“It was not pursued by the state. It was pursued by companies, and it had economic advantages because that’s what companies like,” she said.
U.S. Deputy Energy Secretary Dan Brouillette pushed back on that claim. The Russian partner Gazprom is state-controlled and initiated the project on behalf of Moscow, he said.
“This is not purely a private project for the development of energy,” he said. “And so what are the motives for doing that? If it’s a government driven exercise, you have to look at… geopolitics and the particular governments involved.”
Russia’s motives for building Nord Stream 2 and another pipeline called Turkstream are clear, according to Amos Hochstein, a former special envoy for international energy under President Barack Obama who now sits on the supervisory board for Ukrainian gas company Naftogaz. Moscow wants to circumvent the Ukrainian pipeline system, depriving its regional rival of valuable transit fees and making it easier for the Kremlin to pressure its neighbors.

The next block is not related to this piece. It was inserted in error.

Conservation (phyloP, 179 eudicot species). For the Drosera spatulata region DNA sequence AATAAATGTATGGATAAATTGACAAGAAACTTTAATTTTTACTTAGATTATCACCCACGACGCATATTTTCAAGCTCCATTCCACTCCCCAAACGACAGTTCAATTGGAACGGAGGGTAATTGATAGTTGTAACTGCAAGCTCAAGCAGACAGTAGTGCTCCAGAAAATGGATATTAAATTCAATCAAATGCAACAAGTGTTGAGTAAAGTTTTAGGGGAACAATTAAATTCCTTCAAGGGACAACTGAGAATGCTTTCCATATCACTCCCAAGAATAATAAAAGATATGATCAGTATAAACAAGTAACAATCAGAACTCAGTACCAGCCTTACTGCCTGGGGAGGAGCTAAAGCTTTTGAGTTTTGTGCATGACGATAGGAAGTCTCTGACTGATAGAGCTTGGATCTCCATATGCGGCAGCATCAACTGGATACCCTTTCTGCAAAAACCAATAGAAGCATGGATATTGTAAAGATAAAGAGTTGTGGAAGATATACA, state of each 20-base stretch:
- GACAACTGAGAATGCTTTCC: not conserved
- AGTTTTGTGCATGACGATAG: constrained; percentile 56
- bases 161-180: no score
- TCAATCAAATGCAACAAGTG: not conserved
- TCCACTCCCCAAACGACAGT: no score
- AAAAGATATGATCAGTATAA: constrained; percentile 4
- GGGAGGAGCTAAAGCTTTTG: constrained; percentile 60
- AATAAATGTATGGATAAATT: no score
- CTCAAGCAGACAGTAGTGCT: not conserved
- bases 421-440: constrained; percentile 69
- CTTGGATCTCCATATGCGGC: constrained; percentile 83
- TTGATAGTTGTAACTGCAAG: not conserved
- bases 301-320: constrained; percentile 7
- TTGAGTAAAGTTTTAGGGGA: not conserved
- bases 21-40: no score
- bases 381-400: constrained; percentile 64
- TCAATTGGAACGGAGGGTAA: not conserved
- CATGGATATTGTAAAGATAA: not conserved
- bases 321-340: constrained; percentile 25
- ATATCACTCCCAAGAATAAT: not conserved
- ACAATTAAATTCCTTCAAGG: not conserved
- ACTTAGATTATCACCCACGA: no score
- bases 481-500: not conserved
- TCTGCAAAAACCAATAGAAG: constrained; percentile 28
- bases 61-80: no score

“If you have a piece of infrastructure that works, you rarely see somebody saying, ‘Hey, it works. Let’s go and finance billions of dollars worth of a different piece of infrastructure to accomplish a very similar goal, which is to get a molecule of gas from Russia into Europe,'” Hochstein said during a separate panel on Wednesday.
“So that is what’s on the table at the moment, a non-commercial project that serves a political goal.”